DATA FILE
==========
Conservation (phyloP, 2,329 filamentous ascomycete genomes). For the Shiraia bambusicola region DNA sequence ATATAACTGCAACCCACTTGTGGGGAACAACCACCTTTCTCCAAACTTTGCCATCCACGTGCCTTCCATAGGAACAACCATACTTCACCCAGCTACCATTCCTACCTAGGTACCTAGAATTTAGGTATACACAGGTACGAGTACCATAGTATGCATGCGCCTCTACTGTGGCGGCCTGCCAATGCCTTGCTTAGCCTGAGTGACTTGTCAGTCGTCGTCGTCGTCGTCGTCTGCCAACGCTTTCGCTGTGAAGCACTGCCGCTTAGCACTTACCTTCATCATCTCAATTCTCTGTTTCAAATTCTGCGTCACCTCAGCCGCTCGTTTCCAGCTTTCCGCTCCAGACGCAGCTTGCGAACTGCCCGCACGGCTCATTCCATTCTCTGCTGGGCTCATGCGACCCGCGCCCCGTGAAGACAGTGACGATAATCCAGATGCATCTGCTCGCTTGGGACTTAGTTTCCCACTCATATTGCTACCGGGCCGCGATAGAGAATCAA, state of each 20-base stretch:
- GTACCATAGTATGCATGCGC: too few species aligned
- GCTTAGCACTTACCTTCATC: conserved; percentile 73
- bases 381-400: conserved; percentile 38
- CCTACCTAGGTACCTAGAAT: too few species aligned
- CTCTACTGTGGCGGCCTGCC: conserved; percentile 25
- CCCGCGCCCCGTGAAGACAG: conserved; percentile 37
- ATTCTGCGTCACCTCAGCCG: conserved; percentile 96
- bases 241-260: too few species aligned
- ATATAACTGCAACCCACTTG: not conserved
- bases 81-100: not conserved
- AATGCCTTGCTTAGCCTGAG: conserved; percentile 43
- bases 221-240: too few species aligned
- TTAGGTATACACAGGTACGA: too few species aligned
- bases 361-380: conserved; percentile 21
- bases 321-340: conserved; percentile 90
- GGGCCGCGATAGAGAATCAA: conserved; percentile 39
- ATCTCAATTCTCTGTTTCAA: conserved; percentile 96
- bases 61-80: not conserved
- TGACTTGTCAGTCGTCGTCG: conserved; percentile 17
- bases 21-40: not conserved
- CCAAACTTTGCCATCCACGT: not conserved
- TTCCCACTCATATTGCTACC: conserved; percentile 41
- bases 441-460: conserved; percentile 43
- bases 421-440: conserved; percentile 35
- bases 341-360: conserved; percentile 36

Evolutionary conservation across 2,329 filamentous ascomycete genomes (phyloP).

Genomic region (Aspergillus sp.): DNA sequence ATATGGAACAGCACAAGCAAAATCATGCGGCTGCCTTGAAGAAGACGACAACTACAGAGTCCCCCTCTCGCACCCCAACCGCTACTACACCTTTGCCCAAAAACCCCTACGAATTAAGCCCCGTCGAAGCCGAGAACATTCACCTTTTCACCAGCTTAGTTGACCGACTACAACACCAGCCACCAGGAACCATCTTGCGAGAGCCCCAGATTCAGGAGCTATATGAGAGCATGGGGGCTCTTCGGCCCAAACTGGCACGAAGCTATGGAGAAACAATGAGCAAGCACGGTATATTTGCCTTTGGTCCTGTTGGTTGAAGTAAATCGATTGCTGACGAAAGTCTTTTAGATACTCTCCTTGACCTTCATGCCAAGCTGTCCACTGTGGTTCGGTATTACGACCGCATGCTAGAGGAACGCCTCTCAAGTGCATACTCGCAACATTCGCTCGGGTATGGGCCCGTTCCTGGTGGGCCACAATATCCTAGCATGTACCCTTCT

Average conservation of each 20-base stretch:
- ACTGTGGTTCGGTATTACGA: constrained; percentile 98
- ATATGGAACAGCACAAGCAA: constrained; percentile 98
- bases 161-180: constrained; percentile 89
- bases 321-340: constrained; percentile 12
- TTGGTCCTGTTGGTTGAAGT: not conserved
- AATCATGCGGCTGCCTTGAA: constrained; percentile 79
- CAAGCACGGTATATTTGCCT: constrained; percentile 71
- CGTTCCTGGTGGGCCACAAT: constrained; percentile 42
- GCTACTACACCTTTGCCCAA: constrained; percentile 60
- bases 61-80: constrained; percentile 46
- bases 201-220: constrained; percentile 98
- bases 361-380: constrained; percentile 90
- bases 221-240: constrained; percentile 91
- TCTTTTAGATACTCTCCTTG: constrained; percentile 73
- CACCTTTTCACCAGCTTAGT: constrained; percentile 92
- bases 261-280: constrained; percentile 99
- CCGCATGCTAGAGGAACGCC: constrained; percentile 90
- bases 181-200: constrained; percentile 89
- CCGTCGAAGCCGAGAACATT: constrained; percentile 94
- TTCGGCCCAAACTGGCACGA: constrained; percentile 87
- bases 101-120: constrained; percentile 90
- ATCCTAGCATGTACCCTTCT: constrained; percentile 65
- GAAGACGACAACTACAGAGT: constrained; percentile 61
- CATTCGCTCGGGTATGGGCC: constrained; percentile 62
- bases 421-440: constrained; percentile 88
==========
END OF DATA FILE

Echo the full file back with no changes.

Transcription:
Conservation (phyloP, 2,329 filamentous ascomycete genomes). For the Shiraia bambusicola region DNA sequence ATATAACTGCAACCCACTTGTGGGGAACAACCACCTTTCTCCAAACTTTGCCATCCACGTGCCTTCCATAGGAACAACCATACTTCACCCAGCTACCATTCCTACCTAGGTACCTAGAATTTAGGTATACACAGGTACGAGTACCATAGTATGCATGCGCCTCTACTGTGGCGGCCTGCCAATGCCTTGCTTAGCCTGAGTGACTTGTCAGTCGTCGTCGTCGTCGTCGTCTGCCAACGCTTTCGCTGTGAAGCACTGCCGCTTAGCACTTACCTTCATCATCTCAATTCTCTGTTTCAAATTCTGCGTCACCTCAGCCGCTCGTTTCCAGCTTTCCGCTCCAGACGCAGCTTGCGAACTGCCCGCACGGCTCATTCCATTCTCTGCTGGGCTCATGCGACCCGCGCCCCGTGAAGACAGTGACGATAATCCAGATGCATCTGCTCGCTTGGGACTTAGTTTCCCACTCATATTGCTACCGGGCCGCGATAGAGAATCAA, state of each 20-base stretch:
- GTACCATAGTATGCATGCGC: too few species aligned
- GCTTAGCACTTACCTTCATC: conserved; percentile 73
- bases 381-400: conserved; percentile 38
- CCTACCTAGGTACCTAGAAT: too few species aligned
- CTCTACTGTGGCGGCCTGCC: conserved; percentile 25
- CCCGCGCCCCGTGAAGACAG: conserved; percentile 37
- ATTCTGCGTCACCTCAGCCG: conserved; percentile 96
- bases 241-260: too few species aligned
- ATATAACTGCAACCCACTTG: not conserved
- bases 81-100: not conserved
- AATGCCTTGCTTAGCCTGAG: conserved; percentile 43
- bases 221-240: too few species aligned
- TTAGGTATACACAGGTACGA: too few species aligned
- bases 361-380: conserved; percentile 21
- bases 321-340: conserved; percentile 90
- GGGCCGCGATAGAGAATCAA: conserved; percentile 39
- ATCTCAATTCTCTGTTTCAA: conserved; percentile 96
- bases 61-80: not conserved
- TGACTTGTCAGTCGTCGTCG: conserved; percentile 17
- bases 21-40: not conserved
- CCAAACTTTGCCATCCACGT: not conserved
- TTCCCACTCATATTGCTACC: conserved; percentile 41
- bases 441-460: conserved; percentile 43
- bases 421-440: conserved; percentile 35
- bases 341-360: conserved; percentile 36

Evolutionary conservation across 2,329 filamentous ascomycete genomes (phyloP).

Genomic region (Aspergillus sp.): DNA sequence ATATGGAACAGCACAAGCAAAATCATGCGGCTGCCTTGAAGAAGACGACAACTACAGAGTCCCCCTCTCGCACCCCAACCGCTACTACACCTTTGCCCAAAAACCCCTACGAATTAAGCCCCGTCGAAGCCGAGAACATTCACCTTTTCACCAGCTTAGTTGACCGACTACAACACCAGCCACCAGGAACCATCTTGCGAGAGCCCCAGATTCAGGAGCTATATGAGAGCATGGGGGCTCTTCGGCCCAAACTGGCACGAAGCTATGGAGAAACAATGAGCAAGCACGGTATATTTGCCTTTGGTCCTGTTGGTTGAAGTAAATCGATTGCTGACGAAAGTCTTTTAGATACTCTCCTTGACCTTCATGCCAAGCTGTCCACTGTGGTTCGGTATTACGACCGCATGCTAGAGGAACGCCTCTCAAGTGCATACTCGCAACATTCGCTCGGGTATGGGCCCGTTCCTGGTGGGCCACAATATCCTAGCATGTACCCTTCT

Average conservation of each 20-base stretch:
- ACTGTGGTTCGGTATTACGA: constrained; percentile 98
- ATATGGAACAGCACAAGCAA: constrained; percentile 98
- bases 161-180: constrained; percentile 89
- bases 321-340: constrained; percentile 12
- TTGGTCCTGTTGGTTGAAGT: not conserved
- AATCATGCGGCTGCCTTGAA: constrained; percentile 79
- CAAGCACGGTATATTTGCCT: constrained; percentile 71
- CGTTCCTGGTGGGCCACAAT: constrained; percentile 42
- GCTACTACACCTTTGCCCAA: constrained; percentile 60
- bases 61-80: constrained; percentile 46
- bases 201-220: constrained; percentile 98
- bases 361-380: constrained; percentile 90
- bases 221-240: constrained; percentile 91
- TCTTTTAGATACTCTCCTTG: constrained; percentile 73
- CACCTTTTCACCAGCTTAGT: constrained; percentile 92
- bases 261-280: constrained; percentile 99
- CCGCATGCTAGAGGAACGCC: constrained; percentile 90
- bases 181-200: constrained; percentile 89
- CCGTCGAAGCCGAGAACATT: constrained; percentile 94
- TTCGGCCCAAACTGGCACGA: constrained; percentile 87
- bases 101-120: constrained; percentile 90
- ATCCTAGCATGTACCCTTCT: constrained; percentile 65
- GAAGACGACAACTACAGAGT: constrained; percentile 61
- CATTCGCTCGGGTATGGGCC: constrained; percentile 62
- bases 421-440: constrained; percentile 88